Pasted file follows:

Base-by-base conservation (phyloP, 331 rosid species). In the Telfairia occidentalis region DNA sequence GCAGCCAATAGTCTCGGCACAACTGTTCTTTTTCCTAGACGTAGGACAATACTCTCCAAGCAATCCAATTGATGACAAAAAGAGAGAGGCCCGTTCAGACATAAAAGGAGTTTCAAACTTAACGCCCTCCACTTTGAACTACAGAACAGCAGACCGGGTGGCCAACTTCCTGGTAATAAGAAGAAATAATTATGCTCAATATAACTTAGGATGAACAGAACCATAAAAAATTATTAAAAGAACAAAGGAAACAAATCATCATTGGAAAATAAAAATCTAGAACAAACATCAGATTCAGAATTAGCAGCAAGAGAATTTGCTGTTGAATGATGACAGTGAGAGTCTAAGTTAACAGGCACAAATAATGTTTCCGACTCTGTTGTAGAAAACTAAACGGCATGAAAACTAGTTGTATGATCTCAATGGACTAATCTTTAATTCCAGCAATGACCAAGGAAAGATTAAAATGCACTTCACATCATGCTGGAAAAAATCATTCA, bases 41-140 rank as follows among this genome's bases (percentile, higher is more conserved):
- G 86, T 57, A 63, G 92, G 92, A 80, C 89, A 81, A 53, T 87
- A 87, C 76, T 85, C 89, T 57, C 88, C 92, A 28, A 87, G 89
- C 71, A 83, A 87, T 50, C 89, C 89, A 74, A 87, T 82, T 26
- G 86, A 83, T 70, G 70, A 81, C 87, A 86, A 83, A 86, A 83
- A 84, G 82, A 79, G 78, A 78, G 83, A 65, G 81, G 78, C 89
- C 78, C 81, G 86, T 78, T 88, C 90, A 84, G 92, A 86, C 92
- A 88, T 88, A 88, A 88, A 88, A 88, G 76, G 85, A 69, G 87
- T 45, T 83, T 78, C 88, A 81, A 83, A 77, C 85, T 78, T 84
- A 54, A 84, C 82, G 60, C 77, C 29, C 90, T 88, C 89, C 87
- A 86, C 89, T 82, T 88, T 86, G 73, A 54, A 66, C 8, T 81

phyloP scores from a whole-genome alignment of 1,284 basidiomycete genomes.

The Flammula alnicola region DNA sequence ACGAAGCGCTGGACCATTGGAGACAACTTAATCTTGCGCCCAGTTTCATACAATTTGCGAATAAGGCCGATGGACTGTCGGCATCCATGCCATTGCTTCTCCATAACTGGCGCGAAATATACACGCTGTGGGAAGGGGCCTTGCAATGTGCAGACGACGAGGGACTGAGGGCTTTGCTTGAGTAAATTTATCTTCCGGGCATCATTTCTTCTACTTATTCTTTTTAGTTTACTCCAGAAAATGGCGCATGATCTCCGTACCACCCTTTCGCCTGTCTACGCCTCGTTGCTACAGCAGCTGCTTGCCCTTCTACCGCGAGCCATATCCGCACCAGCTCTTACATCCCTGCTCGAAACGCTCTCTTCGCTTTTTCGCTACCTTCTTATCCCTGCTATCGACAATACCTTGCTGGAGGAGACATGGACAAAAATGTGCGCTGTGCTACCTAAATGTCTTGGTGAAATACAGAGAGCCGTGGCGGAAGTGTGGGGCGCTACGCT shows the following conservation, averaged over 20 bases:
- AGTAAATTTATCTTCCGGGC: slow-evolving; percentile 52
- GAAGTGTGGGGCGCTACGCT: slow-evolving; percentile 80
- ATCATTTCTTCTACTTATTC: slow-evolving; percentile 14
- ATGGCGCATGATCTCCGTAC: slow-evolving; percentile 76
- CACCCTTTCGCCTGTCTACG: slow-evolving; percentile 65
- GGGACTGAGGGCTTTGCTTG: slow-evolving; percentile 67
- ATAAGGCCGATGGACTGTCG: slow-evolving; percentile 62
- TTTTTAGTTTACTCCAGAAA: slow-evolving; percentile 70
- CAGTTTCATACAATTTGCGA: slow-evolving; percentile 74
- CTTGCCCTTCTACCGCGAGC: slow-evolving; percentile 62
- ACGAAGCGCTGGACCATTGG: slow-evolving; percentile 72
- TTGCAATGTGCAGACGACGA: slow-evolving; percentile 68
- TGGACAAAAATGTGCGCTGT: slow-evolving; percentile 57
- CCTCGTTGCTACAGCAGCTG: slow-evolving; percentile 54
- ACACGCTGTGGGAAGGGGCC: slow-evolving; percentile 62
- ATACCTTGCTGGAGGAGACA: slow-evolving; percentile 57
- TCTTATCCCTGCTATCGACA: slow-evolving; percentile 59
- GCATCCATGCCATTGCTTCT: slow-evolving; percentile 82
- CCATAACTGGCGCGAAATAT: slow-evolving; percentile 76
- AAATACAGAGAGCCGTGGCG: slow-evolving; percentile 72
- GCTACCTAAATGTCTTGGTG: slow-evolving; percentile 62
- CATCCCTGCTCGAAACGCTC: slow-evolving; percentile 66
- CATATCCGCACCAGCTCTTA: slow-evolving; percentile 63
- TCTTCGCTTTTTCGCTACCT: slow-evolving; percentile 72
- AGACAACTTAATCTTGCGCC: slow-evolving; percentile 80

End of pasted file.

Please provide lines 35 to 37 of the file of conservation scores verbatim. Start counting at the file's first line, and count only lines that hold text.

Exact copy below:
- CATCCCTGCTCGAAACGCTC: slow-evolving; percentile 66
- CATATCCGCACCAGCTCTTA: slow-evolving; percentile 63
- TCTTCGCTTTTTCGCTACCT: slow-evolving; percentile 72